Google has announced a major change with how nofollow links are counted. Previously, Google treated the nofollow attribute as a directive, however, for ranking purposes, nofollow links will now be treated as a hint.
What is Nofollow?
Nofollow is a link with a HTML attribute (rel=”nofollow”) applied to it which tells the search engines that the link is not trustworthy. Nofollow attributes were originally designed to fight against blog comment spam, where eventually they became useful on advertising links and other types of content that couldn’t be trusted.
Google’s Official Statement
Google announced the following statement in the change of nofollow links:
“When nofollow was introduced, Google would not count any link marked this way as a signal to use within our search algorithms. This has now changed.
All the link attributes — sponsored, UGC and nofollow — are treated as hints about which links to consider or exclude within Search.
We’ll use these hints — along with other signals — as a way to better understand how to appropriately analyze and use links within our systems.”
Will this change impact ranking?
Before the update, it was believed that nofollow links worked as the following:
- Not used for crawling and indexing because Google didn’t follow these links.
- Didn’t affect ranking which was confirmed by Google.
Google’s new guidance states the following about nofollow link attributes:
- Nofollow links are still not used for crawling and indexing.
- It is now used for ranking purposes: All nofollow links are now seen as a “hint”, which allows Google to decide whether to ignore it or use the link for ranking purposes.
Should publishers make a change?
For a lot of websites, publishers will not need to make any changes unless they want to. Google (for the moment) isn’t requiring websites to make any changes.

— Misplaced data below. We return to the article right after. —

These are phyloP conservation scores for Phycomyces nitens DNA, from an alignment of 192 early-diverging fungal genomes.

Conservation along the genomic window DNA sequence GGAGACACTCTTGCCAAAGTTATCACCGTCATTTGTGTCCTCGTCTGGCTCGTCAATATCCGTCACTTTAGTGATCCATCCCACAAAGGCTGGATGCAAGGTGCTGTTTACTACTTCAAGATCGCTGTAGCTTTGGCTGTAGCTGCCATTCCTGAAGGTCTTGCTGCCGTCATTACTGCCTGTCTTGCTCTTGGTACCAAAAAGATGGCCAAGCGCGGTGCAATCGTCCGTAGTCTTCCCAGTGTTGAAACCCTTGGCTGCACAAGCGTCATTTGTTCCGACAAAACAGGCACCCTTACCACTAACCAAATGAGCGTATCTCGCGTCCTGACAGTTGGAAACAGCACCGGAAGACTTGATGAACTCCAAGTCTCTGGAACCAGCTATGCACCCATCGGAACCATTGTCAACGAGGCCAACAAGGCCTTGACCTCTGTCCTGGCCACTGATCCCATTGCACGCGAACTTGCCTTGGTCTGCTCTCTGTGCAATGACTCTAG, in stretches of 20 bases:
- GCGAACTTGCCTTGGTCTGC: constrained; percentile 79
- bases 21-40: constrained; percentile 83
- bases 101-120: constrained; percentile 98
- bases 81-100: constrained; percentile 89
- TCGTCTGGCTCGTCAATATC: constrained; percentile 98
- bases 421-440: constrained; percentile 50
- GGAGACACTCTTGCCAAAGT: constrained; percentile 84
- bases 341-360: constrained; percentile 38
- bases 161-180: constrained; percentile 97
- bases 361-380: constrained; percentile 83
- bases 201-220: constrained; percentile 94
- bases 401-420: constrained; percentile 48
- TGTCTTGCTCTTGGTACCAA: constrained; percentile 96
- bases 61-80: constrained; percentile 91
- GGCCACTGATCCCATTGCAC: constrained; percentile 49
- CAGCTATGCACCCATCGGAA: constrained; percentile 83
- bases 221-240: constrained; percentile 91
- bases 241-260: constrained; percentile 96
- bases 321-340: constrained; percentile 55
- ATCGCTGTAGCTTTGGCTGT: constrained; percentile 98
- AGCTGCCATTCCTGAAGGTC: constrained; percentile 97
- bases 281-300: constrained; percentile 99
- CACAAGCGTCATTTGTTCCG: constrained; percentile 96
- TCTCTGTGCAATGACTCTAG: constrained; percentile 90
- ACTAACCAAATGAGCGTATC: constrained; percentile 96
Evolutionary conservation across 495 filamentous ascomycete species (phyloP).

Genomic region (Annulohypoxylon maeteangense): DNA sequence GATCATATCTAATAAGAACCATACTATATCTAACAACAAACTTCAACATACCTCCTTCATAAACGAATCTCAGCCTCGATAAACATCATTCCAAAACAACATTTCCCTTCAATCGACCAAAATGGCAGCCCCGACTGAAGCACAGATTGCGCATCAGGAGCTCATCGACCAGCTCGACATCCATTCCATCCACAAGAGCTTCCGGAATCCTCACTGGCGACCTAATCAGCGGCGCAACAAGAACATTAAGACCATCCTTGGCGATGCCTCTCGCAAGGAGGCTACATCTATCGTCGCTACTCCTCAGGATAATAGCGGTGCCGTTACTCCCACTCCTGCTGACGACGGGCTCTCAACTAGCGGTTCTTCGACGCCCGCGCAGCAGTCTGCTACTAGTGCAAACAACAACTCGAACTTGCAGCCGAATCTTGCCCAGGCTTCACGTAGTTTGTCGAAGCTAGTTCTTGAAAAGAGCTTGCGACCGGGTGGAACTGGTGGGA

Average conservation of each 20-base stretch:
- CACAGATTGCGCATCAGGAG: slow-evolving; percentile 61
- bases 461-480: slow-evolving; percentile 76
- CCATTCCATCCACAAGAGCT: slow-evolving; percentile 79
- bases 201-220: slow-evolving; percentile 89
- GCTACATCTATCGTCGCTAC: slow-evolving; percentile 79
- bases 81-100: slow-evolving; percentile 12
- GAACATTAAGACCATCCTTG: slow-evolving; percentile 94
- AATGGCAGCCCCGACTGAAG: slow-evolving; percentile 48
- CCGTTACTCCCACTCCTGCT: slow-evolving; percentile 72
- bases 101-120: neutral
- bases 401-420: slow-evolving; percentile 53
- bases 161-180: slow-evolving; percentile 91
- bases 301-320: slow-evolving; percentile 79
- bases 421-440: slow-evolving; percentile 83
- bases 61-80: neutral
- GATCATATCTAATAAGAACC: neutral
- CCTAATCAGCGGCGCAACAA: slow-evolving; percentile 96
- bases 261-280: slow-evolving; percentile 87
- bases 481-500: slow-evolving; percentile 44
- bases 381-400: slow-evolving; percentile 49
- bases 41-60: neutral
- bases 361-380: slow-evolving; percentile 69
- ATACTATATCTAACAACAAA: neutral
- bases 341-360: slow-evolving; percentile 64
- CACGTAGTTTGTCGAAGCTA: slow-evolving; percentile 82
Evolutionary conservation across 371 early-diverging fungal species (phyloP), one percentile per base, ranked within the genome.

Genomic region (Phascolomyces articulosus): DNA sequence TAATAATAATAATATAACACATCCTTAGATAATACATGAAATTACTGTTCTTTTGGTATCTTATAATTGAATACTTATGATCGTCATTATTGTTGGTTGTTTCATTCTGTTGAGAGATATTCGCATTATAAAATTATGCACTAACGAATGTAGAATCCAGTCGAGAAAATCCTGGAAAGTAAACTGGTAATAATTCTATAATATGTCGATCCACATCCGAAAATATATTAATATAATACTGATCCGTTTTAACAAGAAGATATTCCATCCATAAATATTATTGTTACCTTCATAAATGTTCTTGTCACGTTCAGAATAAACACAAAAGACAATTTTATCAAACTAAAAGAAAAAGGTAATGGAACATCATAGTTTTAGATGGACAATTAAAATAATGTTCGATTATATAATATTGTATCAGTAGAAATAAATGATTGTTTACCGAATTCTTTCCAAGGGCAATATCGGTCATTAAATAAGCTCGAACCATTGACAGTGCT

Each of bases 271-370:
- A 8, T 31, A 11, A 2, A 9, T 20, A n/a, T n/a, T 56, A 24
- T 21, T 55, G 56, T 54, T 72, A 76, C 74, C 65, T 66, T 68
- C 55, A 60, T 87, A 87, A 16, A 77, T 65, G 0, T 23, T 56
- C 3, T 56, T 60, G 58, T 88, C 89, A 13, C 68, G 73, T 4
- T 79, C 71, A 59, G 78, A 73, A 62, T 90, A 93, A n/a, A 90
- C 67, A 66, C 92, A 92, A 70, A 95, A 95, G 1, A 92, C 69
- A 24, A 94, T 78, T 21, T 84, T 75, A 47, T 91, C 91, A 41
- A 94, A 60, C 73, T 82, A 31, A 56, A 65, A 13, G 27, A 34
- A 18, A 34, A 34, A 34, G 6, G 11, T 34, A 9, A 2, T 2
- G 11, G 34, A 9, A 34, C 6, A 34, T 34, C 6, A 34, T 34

If a site is using nofollow links correctly, it is recommended to not make any changes, although you are free to do so. You should not expect any increase in rankings for making changes, nor should you expect any penalties for not.
However, the use of nofollow links may evolve in the future, which may or may not benefit websites if nofollow attributes are used in a specific way. It will be very interesting to see in the future if a ranking benefit does apply to nofollow attributes.
Which link attributes are used for what?
You can use different attributes to make your nofollow links more specific. There are 3 different types of nofollow links which have different effects;
- rel=”nofollow” – as previously mentioned, these links will not be used for ranking or indexing purposes.
- rel=”sponsored” – used for paid and/or sponsored links. This would also include affiliate links, however, Google hasn’t confirmed this.
- rel=”ugc” – UGC standing for ‘user-generated content’. These links are within user-generated content.
It’s good to mention that link attributes can also be merged, for example, a ‘rel=”nofollow ugc” is a valid attribute.
Why did Google change nofollow links?
In 2005, Google introduced the nofollow attribute for publishers to be able to address comment spam and suspect links from other users. If your site was linked to low-quality or spam websites, your website could have been penalised. Nofollow links allowed publishers to protect themselves and their readers from harmful links.
The addition of the nofollow attribute worked to an extent. Large websites such as Forbes and Wikipedia applied nofollow links across their entire site to ensure that they wouldn’t get penalised.
Google realised that this was flawed in some ways. For example, Google thinking that the trusted Wikipedia contributors were posting suspect links. Google will be able to understand the web better if they changed the purpose of a nofollow attribute.
By changing the purpose of nofollow attributes as ‘hints’, this allows Google to use these links to help improve the accuracy of their algorithms.
Should you use nofollow attributes to prevent being crawled and indexed?
Using nofollow attributes has never been the recommended way to prevent Google from indexing your content. If you’re looking for ways to prevent Google from indexing your content, check out their recommended methods, most commonly a form of ‘noindex’.
However, you can use nofollow attributes on large websites so Google only crawls the important websites you want to be indexed. Each website has a crawl budget, which is how many pages Google will crawl on your site automatically before ending the crawl.